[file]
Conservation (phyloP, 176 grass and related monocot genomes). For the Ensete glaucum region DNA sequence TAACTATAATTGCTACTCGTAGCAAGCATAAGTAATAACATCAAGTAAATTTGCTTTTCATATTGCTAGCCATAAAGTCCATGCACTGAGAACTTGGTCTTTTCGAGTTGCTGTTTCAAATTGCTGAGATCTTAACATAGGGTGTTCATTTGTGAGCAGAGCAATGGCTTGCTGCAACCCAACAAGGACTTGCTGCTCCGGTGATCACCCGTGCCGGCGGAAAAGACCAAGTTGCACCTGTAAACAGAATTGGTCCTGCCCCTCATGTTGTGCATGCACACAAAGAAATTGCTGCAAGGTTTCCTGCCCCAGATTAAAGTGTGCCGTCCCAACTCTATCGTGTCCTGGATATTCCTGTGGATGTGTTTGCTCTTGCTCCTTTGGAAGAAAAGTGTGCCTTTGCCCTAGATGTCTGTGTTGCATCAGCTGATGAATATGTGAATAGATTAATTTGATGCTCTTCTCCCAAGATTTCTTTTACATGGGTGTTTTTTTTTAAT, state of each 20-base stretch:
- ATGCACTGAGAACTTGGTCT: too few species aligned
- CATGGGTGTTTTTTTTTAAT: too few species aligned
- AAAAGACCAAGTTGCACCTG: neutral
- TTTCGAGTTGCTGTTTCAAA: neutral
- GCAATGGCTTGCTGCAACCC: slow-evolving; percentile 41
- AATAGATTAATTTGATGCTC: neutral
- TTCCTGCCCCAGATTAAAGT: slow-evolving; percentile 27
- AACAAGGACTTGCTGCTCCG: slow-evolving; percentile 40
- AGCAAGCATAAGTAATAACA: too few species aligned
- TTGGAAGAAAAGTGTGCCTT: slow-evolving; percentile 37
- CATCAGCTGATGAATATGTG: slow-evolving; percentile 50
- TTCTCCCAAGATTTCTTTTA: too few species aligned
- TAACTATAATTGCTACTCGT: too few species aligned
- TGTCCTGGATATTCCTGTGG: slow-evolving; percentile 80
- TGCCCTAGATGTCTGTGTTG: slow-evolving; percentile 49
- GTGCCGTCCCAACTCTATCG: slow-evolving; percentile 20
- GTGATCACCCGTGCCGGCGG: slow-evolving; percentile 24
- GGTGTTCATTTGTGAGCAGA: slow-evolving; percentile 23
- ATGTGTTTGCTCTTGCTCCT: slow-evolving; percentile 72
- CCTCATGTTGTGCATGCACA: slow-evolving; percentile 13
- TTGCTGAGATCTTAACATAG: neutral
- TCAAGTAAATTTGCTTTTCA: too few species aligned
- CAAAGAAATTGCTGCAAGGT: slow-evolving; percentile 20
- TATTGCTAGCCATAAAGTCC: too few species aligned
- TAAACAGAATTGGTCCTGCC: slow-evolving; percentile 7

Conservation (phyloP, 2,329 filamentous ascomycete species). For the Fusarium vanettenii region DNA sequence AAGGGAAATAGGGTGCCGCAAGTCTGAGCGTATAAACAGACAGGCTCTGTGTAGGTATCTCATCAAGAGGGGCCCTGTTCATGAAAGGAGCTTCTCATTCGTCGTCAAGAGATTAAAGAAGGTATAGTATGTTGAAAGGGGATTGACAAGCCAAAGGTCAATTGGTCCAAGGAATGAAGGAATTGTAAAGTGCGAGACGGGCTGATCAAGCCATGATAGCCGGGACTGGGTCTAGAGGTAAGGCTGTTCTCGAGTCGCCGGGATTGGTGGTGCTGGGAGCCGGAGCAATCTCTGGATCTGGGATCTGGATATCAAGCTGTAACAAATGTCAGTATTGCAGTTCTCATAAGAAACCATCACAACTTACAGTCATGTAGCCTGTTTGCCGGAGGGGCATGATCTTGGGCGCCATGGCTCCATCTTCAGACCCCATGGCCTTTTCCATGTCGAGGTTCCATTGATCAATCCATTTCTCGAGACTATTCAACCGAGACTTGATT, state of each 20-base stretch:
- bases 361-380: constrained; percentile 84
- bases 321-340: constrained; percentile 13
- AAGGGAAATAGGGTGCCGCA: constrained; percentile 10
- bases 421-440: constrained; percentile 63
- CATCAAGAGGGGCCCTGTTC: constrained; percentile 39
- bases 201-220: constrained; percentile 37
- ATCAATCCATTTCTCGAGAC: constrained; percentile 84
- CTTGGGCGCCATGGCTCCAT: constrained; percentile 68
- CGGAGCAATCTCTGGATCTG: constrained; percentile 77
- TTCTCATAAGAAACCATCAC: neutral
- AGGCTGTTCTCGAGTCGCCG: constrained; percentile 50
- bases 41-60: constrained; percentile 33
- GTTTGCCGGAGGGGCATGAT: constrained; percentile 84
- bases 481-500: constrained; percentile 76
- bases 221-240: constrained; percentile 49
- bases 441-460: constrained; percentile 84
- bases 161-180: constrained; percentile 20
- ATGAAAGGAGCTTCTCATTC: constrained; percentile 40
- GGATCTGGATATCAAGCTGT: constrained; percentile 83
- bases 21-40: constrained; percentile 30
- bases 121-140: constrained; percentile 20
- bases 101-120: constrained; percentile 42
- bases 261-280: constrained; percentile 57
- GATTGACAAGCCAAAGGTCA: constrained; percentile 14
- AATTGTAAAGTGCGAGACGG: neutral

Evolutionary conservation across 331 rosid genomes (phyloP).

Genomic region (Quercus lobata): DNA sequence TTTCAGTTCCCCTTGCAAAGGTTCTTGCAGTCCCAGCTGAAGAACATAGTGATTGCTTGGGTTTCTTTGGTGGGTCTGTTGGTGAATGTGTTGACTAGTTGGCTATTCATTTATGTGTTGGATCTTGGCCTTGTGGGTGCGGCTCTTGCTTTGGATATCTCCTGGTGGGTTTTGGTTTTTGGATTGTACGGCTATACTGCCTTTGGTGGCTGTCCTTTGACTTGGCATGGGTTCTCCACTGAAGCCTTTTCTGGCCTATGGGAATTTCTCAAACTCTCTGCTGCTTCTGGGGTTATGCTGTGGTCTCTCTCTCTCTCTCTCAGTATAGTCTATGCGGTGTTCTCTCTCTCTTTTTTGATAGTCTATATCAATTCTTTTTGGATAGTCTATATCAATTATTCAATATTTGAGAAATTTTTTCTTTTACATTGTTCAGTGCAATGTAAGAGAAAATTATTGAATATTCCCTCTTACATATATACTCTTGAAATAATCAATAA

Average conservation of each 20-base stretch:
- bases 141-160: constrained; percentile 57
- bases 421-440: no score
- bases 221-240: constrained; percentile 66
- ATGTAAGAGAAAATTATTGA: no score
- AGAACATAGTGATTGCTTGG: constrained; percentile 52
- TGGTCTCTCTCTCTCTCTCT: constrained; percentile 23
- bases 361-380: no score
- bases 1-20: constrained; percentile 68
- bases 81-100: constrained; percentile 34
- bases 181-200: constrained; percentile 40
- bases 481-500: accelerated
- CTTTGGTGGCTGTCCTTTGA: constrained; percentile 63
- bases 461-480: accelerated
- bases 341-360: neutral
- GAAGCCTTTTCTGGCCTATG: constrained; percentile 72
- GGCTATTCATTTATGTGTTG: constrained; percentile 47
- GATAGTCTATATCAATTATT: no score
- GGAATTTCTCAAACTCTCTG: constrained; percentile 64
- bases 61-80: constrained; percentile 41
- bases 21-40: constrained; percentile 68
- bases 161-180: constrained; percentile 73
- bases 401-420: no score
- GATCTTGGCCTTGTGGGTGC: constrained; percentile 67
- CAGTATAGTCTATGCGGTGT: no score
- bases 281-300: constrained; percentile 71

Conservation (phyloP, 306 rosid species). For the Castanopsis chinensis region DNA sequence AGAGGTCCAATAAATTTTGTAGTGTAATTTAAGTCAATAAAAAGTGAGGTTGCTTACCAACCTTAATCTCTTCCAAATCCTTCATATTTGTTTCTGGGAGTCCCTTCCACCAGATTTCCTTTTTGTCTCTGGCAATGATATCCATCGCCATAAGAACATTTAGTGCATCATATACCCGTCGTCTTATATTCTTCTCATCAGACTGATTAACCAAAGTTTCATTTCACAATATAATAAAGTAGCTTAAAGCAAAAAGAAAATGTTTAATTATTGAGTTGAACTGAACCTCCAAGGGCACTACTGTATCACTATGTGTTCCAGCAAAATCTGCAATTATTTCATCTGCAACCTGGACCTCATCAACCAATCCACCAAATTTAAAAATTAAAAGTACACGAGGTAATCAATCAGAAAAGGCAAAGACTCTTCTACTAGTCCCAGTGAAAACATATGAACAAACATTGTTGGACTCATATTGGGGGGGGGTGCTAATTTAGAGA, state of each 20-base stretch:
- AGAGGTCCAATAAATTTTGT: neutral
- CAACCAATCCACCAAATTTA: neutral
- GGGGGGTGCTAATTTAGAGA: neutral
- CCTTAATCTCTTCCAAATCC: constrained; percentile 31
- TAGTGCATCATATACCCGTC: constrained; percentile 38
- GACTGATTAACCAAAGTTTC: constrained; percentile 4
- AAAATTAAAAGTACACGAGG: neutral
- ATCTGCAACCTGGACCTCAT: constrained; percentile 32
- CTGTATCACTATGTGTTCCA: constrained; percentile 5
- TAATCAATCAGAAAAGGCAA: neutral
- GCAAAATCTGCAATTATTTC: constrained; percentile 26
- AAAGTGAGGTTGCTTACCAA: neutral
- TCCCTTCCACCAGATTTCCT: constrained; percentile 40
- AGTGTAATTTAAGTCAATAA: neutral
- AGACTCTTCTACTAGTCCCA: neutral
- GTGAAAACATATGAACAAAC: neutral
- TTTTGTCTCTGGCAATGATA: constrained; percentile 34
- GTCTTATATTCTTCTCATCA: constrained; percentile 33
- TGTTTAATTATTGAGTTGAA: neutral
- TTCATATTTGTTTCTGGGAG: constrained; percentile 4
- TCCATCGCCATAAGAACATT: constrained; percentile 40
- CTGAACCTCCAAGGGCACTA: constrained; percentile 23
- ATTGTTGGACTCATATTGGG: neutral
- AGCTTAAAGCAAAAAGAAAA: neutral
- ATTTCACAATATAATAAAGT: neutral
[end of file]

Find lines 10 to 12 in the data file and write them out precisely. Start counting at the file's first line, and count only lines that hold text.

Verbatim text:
- AGCAAGCATAAGTAATAACA: too few species aligned
- TTGGAAGAAAAGTGTGCCTT: slow-evolving; percentile 37
- CATCAGCTGATGAATATGTG: slow-evolving; percentile 50